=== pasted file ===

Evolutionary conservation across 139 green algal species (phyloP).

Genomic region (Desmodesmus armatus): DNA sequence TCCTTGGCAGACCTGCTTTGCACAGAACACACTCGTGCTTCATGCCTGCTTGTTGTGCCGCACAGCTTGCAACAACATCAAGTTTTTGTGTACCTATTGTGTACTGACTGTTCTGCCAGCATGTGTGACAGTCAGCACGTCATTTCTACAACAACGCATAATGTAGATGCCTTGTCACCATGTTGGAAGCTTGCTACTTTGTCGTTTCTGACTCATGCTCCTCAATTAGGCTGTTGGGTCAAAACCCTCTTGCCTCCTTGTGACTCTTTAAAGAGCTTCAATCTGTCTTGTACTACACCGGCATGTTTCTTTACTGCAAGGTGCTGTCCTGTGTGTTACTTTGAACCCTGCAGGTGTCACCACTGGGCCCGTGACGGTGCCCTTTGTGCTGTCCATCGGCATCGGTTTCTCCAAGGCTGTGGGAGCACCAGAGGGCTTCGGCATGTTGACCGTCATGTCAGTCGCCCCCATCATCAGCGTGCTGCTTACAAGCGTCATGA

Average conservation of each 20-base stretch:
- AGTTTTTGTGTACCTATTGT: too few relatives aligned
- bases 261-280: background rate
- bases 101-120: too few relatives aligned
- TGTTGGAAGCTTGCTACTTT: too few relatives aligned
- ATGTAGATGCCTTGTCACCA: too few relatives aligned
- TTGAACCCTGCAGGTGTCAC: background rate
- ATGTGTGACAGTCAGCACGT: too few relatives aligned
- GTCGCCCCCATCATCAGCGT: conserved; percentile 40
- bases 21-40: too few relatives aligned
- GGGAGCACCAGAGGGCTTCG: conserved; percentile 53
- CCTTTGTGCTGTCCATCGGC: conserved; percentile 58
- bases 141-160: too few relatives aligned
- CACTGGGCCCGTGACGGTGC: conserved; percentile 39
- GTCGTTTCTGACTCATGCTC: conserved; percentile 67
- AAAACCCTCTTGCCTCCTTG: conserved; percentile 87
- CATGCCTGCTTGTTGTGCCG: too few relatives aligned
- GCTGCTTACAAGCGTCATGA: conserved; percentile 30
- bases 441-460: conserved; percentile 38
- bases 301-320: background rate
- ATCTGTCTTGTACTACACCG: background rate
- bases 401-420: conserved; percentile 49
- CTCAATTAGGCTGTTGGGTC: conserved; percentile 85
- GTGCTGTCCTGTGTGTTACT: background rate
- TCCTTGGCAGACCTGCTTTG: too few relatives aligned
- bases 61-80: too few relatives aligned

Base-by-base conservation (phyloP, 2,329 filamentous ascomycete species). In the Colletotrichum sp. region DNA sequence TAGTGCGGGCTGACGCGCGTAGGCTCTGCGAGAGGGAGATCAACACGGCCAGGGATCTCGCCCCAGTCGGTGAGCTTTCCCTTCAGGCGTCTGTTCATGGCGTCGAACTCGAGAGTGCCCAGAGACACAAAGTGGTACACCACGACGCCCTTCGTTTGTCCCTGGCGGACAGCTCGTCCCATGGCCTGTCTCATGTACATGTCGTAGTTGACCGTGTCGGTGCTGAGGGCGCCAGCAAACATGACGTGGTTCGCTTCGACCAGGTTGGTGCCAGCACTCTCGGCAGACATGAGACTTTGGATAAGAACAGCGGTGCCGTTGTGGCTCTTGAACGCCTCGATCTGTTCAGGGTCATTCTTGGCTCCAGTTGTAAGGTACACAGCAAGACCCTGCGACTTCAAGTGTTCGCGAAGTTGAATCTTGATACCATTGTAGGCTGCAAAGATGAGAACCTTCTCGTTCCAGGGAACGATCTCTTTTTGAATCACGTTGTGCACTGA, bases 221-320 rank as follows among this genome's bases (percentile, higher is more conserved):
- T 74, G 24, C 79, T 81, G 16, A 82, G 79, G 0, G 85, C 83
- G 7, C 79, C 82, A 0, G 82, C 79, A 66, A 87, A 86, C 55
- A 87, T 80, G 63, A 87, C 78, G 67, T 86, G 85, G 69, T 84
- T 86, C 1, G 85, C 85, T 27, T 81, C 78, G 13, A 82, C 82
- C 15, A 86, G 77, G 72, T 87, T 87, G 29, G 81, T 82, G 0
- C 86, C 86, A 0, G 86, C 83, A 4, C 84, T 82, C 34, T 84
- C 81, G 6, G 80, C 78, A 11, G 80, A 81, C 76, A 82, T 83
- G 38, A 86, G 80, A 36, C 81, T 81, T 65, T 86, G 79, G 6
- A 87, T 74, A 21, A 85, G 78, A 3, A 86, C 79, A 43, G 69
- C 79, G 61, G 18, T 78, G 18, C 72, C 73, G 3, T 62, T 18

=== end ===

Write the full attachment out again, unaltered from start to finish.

Evolutionary conservation across 139 green algal species (phyloP).

Genomic region (Desmodesmus armatus): DNA sequence TCCTTGGCAGACCTGCTTTGCACAGAACACACTCGTGCTTCATGCCTGCTTGTTGTGCCGCACAGCTTGCAACAACATCAAGTTTTTGTGTACCTATTGTGTACTGACTGTTCTGCCAGCATGTGTGACAGTCAGCACGTCATTTCTACAACAACGCATAATGTAGATGCCTTGTCACCATGTTGGAAGCTTGCTACTTTGTCGTTTCTGACTCATGCTCCTCAATTAGGCTGTTGGGTCAAAACCCTCTTGCCTCCTTGTGACTCTTTAAAGAGCTTCAATCTGTCTTGTACTACACCGGCATGTTTCTTTACTGCAAGGTGCTGTCCTGTGTGTTACTTTGAACCCTGCAGGTGTCACCACTGGGCCCGTGACGGTGCCCTTTGTGCTGTCCATCGGCATCGGTTTCTCCAAGGCTGTGGGAGCACCAGAGGGCTTCGGCATGTTGACCGTCATGTCAGTCGCCCCCATCATCAGCGTGCTGCTTACAAGCGTCATGA

Average conservation of each 20-base stretch:
- AGTTTTTGTGTACCTATTGT: too few relatives aligned
- bases 261-280: background rate
- bases 101-120: too few relatives aligned
- TGTTGGAAGCTTGCTACTTT: too few relatives aligned
- ATGTAGATGCCTTGTCACCA: too few relatives aligned
- TTGAACCCTGCAGGTGTCAC: background rate
- ATGTGTGACAGTCAGCACGT: too few relatives aligned
- GTCGCCCCCATCATCAGCGT: conserved; percentile 40
- bases 21-40: too few relatives aligned
- GGGAGCACCAGAGGGCTTCG: conserved; percentile 53
- CCTTTGTGCTGTCCATCGGC: conserved; percentile 58
- bases 141-160: too few relatives aligned
- CACTGGGCCCGTGACGGTGC: conserved; percentile 39
- GTCGTTTCTGACTCATGCTC: conserved; percentile 67
- AAAACCCTCTTGCCTCCTTG: conserved; percentile 87
- CATGCCTGCTTGTTGTGCCG: too few relatives aligned
- GCTGCTTACAAGCGTCATGA: conserved; percentile 30
- bases 441-460: conserved; percentile 38
- bases 301-320: background rate
- ATCTGTCTTGTACTACACCG: background rate
- bases 401-420: conserved; percentile 49
- CTCAATTAGGCTGTTGGGTC: conserved; percentile 85
- GTGCTGTCCTGTGTGTTACT: background rate
- TCCTTGGCAGACCTGCTTTG: too few relatives aligned
- bases 61-80: too few relatives aligned

Base-by-base conservation (phyloP, 2,329 filamentous ascomycete species). In the Colletotrichum sp. region DNA sequence TAGTGCGGGCTGACGCGCGTAGGCTCTGCGAGAGGGAGATCAACACGGCCAGGGATCTCGCCCCAGTCGGTGAGCTTTCCCTTCAGGCGTCTGTTCATGGCGTCGAACTCGAGAGTGCCCAGAGACACAAAGTGGTACACCACGACGCCCTTCGTTTGTCCCTGGCGGACAGCTCGTCCCATGGCCTGTCTCATGTACATGTCGTAGTTGACCGTGTCGGTGCTGAGGGCGCCAGCAAACATGACGTGGTTCGCTTCGACCAGGTTGGTGCCAGCACTCTCGGCAGACATGAGACTTTGGATAAGAACAGCGGTGCCGTTGTGGCTCTTGAACGCCTCGATCTGTTCAGGGTCATTCTTGGCTCCAGTTGTAAGGTACACAGCAAGACCCTGCGACTTCAAGTGTTCGCGAAGTTGAATCTTGATACCATTGTAGGCTGCAAAGATGAGAACCTTCTCGTTCCAGGGAACGATCTCTTTTTGAATCACGTTGTGCACTGA, bases 221-320 rank as follows among this genome's bases (percentile, higher is more conserved):
- T 74, G 24, C 79, T 81, G 16, A 82, G 79, G 0, G 85, C 83
- G 7, C 79, C 82, A 0, G 82, C 79, A 66, A 87, A 86, C 55
- A 87, T 80, G 63, A 87, C 78, G 67, T 86, G 85, G 69, T 84
- T 86, C 1, G 85, C 85, T 27, T 81, C 78, G 13, A 82, C 82
- C 15, A 86, G 77, G 72, T 87, T 87, G 29, G 81, T 82, G 0
- C 86, C 86, A 0, G 86, C 83, A 4, C 84, T 82, C 34, T 84
- C 81, G 6, G 80, C 78, A 11, G 80, A 81, C 76, A 82, T 83
- G 38, A 86, G 80, A 36, C 81, T 81, T 65, T 86, G 79, G 6
- A 87, T 74, A 21, A 85, G 78, A 3, A 86, C 79, A 43, G 69
- C 79, G 61, G 18, T 78, G 18, C 72, C 73, G 3, T 62, T 18